So rather than being Rader’s “Death Squad”, this seems more like a minimal 3 sigma error (unless you think the USPTO examination is a six sigma operation).

2. Brian Schar - May 5, 2014

I will stipulate to every one of your facts being correct. However, I would submit that those facts are not relevant to my point. The question is not “how many patents that might have value are subjected to IPR?” Instead, the question is “how many patents that are actually being asserted are subjected to IPR?” I suspect that number is closer to 100% than to 0.1%.

A patent that isn’t being asserted is a piece of paper, and has little to no deterrent effect unless the owner is perceived as being willing to defend it – and that requires litigation. Subjective value is subjective.

3. Socrates - May 5, 2014

According to patently-O, (http://patentlyo.com/patent/2014/04/district-courts-patent.html) “there were 19,325 patent cases filed before 865 judges over the four year period” of 2010-2013. While these were probably not precisely evenly distributed, even distribution would result in 4831 filings each year. Assume each filing relies upon only one different patent (some may be suing multiple parties and some may rely upon multiple patents). Of those 4831 filings, 203 patents were subject to IPR, so even if all 203 were involved in litigation, the number of patents being asserted which are subject to IPR is closer to 4%, not 100%.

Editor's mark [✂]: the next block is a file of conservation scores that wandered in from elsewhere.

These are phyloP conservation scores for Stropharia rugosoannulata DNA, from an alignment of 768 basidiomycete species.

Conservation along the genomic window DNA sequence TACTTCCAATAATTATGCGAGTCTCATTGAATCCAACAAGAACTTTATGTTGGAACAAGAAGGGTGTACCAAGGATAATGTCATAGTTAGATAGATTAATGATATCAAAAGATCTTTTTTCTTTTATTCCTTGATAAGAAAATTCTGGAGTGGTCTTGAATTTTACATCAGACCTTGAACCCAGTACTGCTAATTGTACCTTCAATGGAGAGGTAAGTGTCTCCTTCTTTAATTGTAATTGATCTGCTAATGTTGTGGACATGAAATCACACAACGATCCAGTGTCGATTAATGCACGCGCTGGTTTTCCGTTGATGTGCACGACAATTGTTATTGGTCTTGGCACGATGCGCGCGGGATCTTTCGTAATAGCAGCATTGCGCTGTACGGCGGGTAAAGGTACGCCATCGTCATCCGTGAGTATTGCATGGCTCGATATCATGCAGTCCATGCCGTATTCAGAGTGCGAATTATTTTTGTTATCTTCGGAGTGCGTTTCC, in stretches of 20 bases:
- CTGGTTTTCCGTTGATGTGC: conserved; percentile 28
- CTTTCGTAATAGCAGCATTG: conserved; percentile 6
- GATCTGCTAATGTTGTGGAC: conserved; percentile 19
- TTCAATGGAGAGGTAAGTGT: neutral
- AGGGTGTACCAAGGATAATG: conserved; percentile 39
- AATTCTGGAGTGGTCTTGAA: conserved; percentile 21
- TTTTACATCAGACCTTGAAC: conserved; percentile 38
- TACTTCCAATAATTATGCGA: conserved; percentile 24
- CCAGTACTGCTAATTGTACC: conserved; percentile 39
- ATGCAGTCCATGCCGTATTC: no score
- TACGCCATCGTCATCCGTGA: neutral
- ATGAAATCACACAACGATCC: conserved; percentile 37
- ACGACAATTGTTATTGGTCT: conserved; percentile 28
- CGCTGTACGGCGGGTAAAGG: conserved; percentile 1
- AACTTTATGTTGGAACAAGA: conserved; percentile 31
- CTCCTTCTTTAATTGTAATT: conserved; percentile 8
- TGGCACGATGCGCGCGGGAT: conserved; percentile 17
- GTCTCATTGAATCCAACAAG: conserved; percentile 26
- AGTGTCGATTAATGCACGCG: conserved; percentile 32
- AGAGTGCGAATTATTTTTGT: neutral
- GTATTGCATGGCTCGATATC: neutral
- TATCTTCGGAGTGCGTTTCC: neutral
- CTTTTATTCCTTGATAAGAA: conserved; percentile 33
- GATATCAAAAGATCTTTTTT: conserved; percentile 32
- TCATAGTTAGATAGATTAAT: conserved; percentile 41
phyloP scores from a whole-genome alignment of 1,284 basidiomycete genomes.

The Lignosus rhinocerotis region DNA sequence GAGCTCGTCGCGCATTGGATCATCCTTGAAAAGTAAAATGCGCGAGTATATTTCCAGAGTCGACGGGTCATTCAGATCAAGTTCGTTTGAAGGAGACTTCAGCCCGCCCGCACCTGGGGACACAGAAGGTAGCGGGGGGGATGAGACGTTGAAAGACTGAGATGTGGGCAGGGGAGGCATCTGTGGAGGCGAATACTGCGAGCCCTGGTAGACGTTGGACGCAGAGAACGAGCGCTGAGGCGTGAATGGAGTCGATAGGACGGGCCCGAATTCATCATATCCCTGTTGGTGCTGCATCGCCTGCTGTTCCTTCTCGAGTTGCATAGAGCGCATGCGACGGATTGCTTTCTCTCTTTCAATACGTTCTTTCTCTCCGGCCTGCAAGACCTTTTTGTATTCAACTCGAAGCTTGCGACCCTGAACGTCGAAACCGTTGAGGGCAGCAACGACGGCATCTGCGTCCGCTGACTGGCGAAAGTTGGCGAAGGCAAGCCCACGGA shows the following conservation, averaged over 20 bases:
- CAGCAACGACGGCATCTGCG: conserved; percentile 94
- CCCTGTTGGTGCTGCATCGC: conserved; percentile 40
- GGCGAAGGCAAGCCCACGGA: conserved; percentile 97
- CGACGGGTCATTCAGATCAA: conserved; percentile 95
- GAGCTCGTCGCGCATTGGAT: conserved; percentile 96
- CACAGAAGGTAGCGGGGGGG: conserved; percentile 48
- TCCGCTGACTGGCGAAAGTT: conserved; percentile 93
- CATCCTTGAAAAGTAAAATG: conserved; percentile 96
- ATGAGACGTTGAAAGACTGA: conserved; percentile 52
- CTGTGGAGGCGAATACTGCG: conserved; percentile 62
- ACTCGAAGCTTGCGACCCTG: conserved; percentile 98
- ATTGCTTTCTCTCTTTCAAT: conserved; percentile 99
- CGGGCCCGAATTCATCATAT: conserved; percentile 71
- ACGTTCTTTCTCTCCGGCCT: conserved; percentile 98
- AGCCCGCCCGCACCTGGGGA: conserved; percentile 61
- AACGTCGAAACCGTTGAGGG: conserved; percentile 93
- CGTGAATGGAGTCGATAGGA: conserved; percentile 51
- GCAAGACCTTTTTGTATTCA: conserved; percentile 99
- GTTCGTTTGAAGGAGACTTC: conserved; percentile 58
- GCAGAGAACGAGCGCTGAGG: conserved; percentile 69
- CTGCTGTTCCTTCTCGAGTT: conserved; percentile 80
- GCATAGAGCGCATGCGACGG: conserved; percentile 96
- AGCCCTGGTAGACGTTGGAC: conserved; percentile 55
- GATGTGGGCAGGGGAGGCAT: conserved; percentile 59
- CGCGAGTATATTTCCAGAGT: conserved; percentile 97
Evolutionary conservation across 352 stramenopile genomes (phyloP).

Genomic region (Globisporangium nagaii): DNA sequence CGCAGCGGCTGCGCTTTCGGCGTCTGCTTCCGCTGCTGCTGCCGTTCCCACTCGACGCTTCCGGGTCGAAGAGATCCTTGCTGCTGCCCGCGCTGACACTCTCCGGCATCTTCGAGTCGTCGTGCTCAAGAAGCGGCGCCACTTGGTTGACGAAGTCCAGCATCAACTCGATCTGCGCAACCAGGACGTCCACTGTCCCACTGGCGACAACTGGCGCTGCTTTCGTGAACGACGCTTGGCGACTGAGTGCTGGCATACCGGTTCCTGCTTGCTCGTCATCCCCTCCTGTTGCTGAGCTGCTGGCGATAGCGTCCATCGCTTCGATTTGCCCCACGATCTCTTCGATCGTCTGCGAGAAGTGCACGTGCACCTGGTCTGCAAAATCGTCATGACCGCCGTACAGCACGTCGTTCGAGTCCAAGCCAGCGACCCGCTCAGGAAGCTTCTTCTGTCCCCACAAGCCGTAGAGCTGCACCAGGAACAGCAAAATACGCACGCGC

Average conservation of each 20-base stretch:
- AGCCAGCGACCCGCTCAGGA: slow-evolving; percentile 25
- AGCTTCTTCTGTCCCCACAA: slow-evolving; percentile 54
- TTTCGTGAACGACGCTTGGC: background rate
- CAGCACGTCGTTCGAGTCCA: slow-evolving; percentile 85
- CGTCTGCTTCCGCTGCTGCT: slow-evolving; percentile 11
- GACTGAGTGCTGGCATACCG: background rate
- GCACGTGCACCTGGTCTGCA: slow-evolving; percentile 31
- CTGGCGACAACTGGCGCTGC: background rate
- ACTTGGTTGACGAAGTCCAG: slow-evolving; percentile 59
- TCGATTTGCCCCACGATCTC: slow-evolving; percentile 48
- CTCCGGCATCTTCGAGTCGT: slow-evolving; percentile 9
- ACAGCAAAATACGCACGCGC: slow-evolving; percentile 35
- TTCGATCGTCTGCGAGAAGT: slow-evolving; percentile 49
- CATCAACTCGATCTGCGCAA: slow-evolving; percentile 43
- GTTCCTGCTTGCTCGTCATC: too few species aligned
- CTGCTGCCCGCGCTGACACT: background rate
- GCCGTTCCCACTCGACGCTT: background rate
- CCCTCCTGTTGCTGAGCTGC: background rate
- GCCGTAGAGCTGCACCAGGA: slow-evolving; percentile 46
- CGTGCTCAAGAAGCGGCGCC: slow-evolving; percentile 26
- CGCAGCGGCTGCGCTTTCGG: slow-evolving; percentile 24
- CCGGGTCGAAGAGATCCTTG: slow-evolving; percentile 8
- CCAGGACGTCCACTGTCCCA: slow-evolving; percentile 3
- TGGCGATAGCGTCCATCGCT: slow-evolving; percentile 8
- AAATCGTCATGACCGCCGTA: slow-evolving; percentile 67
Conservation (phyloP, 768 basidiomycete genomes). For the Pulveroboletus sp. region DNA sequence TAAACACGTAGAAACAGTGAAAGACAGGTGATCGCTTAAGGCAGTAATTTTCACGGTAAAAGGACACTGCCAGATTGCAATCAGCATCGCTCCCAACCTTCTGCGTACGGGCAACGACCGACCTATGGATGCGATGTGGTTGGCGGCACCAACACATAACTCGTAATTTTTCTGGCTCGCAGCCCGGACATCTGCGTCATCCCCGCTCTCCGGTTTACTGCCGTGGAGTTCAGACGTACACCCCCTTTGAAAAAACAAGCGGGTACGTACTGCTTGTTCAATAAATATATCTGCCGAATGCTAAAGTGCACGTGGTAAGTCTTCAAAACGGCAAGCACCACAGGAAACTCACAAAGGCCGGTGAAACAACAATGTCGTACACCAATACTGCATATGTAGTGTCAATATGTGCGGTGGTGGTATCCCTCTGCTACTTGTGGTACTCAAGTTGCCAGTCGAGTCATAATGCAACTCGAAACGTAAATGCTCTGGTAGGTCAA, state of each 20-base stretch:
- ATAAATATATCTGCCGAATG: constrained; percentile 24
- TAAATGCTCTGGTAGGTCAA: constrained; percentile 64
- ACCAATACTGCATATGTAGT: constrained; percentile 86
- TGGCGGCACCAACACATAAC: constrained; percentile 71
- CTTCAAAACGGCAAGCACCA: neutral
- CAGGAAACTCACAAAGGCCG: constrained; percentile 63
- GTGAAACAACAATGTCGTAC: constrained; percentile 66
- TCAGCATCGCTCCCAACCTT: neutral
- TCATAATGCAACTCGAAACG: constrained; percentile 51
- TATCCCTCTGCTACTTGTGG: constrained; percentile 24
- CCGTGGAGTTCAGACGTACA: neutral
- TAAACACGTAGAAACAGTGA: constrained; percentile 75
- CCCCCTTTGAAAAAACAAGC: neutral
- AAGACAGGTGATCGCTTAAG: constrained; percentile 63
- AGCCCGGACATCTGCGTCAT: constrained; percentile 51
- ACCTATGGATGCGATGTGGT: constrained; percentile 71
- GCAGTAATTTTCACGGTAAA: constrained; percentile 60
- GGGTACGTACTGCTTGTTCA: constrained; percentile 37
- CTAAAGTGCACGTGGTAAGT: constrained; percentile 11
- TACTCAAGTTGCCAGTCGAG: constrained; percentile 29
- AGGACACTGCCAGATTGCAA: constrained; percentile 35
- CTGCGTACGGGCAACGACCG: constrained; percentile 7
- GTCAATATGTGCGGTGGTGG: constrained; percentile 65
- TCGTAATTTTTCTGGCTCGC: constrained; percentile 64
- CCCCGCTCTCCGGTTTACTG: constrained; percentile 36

4. Brian Schar - May 5, 2014

Of course, the current incarnation of IPR was not in existence in 2010, so your numbers for 2010-2013 are biased toward a smaller percentage of district court cases involving patents embroiled in IPR. The numbers you cite have already moved from 0.1% to 4%, a forty-fold increase. I stand by my original point.

5. Dennis - May 6, 2014

Does the examination process provides some deterrent to patent trolls shaking people down for cheap settlements using completely worthless patents? And without the “presumption of validity” the examination process creates, would some inventors might be reluctant to make the details of their invention public, instead opting for trade secret protection, thus defeating one of the purposes of the patent system?

6. Brian Schar - May 6, 2014

Dennis, thanks for your post. Your points are non-trivial. As to your first, I don’t know that you could shake anyone down with an examined non-IPR’d patent; the demand letter will just go in the garbage – particularly in a year or two when people really understand the current system. Based on my logic, those letters would equally go in the garbage if you had a registered, non-examined patent. Your second point is far more valid, and I think it’s the direction that IP protection is going. It’s hard to get and hard to assert patents, and it’s just getting more difficult and more expensive. I think you’ll see more and more inventors and companies trying to keep things secret to the extent they can.